Rajendra Prasad Mohapatra

The Election Commission of India (ECI) has the responsibility to monitor expenditures made for elections, both by candidates as well as respective parties. ECI keeps track of poll expenditures through its own observers, and state and central enforcement agencies.

For Lok Sabha constituencies, candidates are restricted to Rs 95 lakh, whereas for Assembly seats, the limit stands at Rs 40 lakh. However, interestingly, there is no expenditure limit for political parties.

But in certain smaller states and Union Territories, these caps are slightly lower, with Rs 75 lakh and Rs 28 lakh being allocated for Lok Sabha and Assembly candidates, respectively.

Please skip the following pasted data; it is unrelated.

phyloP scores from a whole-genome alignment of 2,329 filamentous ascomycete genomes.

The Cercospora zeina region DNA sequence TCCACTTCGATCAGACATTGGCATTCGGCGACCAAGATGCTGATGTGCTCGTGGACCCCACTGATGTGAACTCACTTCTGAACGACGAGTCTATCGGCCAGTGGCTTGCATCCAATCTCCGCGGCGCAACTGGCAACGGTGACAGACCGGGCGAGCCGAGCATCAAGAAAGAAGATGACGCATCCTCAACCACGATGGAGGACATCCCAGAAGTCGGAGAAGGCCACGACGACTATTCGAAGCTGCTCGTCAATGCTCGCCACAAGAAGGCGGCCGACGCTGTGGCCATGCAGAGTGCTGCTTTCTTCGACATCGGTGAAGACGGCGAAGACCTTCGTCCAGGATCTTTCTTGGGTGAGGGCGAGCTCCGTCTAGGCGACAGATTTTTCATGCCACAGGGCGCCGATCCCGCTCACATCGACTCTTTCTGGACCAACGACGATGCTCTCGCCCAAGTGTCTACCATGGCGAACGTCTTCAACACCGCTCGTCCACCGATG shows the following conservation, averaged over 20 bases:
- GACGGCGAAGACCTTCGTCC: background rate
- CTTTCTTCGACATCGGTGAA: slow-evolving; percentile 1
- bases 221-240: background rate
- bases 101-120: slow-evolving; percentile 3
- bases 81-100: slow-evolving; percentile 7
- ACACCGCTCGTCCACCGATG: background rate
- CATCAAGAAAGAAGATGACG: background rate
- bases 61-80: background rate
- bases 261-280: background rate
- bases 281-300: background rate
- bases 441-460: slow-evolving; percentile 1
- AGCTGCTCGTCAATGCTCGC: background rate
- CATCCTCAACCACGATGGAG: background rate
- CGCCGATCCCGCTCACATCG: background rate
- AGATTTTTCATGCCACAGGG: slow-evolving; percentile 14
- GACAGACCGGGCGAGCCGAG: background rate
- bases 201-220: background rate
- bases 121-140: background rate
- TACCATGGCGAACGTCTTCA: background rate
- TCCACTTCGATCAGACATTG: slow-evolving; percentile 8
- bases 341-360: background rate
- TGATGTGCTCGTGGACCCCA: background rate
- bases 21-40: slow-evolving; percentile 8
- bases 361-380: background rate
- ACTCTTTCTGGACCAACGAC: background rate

The spending limits have undergone revisions over the years and the cap was revised last time in 2022. In 2019, the expenditure limits were set at Rs 70 lakh for Lok Sabha candidates and Rs 28 lakh for those contesting Assembly seats.

The last major revision in the election expenditure limit for candidates was carried out in 2014, which was further increased by 10 per cent in 2020. Simultaneously, the Election Commission formed a committee to study the cost factors and other related issues and make suitable recommendations.

As per ECI, the expenditure limit refers to the maximum amount a candidate can legally spend on election-related activities such as public meetings, rallies, advertisements, posters, banners, and vehicles. It encompasses all costs associated with campaigning. Following the conclusion of an election, candidates are mandated to furnish their expenditure statement to the Election Commission (EC) within 30 days.